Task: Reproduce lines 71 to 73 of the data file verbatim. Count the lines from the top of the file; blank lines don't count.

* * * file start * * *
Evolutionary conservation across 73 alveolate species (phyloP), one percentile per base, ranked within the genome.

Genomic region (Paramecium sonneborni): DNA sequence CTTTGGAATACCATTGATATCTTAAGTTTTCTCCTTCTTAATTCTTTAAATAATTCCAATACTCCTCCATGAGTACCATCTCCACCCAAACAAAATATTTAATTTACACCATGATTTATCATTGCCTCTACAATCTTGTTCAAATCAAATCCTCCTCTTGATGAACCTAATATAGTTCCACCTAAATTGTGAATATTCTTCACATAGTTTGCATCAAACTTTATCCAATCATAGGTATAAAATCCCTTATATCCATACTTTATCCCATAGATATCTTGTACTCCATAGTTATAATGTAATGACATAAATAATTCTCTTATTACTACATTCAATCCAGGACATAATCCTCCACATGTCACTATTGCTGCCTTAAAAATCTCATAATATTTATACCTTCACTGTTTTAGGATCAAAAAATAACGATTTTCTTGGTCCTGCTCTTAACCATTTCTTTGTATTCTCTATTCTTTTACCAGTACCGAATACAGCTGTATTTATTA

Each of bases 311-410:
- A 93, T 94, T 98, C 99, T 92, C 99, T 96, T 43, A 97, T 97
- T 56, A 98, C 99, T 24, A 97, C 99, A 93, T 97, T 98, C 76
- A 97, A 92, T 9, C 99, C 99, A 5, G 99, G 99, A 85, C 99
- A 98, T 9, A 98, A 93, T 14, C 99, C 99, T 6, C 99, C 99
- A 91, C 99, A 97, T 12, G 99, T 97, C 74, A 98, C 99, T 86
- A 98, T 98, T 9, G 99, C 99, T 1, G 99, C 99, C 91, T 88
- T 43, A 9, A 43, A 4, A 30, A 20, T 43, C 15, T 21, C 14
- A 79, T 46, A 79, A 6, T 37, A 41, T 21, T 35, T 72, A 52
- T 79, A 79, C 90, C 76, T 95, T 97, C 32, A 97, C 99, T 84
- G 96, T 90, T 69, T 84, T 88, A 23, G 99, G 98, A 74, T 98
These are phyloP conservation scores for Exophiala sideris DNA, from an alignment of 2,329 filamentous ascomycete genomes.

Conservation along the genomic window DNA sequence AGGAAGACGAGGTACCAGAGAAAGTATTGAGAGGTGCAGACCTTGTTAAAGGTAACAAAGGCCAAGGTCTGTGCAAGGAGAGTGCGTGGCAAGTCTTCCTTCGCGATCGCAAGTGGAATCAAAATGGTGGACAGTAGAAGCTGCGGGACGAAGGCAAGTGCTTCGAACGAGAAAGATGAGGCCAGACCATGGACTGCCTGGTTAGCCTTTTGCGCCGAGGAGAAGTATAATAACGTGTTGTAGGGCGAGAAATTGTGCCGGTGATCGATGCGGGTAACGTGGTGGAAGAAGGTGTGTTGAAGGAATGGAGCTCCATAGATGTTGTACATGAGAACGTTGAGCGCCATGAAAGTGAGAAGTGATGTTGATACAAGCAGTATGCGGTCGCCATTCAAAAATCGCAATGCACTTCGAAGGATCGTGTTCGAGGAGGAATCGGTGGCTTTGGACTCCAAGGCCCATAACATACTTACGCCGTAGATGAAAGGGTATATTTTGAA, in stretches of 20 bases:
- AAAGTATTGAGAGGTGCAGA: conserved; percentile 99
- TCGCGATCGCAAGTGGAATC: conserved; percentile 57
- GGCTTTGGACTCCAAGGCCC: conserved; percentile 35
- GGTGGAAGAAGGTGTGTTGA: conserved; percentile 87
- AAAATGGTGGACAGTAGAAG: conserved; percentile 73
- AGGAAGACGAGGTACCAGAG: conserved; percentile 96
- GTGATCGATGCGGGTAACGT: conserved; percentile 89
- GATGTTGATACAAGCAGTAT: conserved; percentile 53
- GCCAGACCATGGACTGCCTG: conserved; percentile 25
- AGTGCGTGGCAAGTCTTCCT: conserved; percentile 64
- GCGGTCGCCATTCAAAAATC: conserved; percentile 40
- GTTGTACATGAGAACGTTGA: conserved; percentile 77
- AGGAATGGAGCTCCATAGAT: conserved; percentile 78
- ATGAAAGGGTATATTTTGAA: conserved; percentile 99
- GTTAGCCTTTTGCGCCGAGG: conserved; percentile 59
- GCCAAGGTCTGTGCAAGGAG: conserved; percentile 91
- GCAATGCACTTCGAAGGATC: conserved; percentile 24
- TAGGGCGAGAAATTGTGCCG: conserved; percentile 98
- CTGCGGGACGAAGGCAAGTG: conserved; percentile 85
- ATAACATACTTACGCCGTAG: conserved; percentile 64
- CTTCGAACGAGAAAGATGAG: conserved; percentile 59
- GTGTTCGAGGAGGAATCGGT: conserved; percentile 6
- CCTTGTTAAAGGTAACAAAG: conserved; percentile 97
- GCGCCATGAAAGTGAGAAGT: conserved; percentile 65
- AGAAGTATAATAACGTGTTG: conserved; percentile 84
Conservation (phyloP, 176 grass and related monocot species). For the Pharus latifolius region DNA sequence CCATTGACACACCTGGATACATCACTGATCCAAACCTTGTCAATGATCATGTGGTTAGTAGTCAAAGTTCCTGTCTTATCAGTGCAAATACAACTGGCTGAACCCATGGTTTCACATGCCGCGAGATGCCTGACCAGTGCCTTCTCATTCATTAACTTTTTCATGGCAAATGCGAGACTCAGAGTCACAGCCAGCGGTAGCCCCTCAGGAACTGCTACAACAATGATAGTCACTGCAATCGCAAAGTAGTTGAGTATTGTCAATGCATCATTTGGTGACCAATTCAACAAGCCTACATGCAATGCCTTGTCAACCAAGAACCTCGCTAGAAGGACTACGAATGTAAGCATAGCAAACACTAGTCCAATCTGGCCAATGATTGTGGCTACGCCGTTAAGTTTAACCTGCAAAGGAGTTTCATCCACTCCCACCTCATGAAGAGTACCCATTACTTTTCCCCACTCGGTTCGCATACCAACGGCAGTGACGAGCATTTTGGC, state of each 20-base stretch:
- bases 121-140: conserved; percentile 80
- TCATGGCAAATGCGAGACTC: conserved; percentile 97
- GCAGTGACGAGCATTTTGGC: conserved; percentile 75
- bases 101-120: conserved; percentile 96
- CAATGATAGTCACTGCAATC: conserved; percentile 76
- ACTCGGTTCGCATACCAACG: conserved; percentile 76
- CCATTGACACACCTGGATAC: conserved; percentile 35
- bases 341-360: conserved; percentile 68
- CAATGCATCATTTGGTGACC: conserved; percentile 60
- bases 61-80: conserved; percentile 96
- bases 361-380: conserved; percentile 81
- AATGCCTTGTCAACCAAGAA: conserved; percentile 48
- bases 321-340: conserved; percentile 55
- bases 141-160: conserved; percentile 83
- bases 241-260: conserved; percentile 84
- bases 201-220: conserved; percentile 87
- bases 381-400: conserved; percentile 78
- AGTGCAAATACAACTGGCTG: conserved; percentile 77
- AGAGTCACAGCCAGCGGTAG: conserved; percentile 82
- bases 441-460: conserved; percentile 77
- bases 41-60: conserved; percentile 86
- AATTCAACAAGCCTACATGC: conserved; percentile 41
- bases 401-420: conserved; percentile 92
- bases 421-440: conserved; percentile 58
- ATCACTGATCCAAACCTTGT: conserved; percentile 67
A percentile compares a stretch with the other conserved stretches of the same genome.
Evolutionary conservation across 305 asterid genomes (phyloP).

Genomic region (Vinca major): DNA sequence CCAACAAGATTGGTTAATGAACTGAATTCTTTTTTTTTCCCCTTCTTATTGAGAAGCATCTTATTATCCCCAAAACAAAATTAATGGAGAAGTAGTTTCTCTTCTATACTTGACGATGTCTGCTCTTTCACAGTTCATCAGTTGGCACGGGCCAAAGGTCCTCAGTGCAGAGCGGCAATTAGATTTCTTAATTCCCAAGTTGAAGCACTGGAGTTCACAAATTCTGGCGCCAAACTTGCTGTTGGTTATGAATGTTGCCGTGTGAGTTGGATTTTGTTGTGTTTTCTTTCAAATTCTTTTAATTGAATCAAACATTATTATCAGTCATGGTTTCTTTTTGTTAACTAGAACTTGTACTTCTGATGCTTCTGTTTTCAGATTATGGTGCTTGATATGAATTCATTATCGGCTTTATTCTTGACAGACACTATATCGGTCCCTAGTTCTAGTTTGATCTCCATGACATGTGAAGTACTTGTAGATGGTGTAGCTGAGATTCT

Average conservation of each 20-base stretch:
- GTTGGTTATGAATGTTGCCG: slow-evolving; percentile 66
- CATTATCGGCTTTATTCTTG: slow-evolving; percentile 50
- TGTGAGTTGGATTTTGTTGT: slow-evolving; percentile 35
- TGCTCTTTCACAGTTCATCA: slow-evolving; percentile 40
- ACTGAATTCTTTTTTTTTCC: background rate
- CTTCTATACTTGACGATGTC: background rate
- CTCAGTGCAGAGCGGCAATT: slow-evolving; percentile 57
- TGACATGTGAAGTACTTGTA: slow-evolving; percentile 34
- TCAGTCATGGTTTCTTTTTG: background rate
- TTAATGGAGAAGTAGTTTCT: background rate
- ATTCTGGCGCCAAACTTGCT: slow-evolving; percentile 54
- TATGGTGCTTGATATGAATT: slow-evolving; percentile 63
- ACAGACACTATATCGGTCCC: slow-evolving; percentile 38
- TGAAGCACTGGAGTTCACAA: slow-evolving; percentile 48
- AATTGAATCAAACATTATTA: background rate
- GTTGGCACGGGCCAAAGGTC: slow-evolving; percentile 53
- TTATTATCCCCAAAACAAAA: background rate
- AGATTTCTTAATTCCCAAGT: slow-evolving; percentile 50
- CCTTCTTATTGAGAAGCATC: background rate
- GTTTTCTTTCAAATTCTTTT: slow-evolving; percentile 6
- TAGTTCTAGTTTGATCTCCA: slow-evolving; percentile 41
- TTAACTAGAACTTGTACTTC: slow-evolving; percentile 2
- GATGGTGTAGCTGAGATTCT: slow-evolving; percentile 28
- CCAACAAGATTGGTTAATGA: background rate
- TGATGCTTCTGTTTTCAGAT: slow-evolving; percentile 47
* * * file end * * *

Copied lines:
- GTTGGTTATGAATGTTGCCG: slow-evolving; percentile 66
- CATTATCGGCTTTATTCTTG: slow-evolving; percentile 50
- TGTGAGTTGGATTTTGTTGT: slow-evolving; percentile 35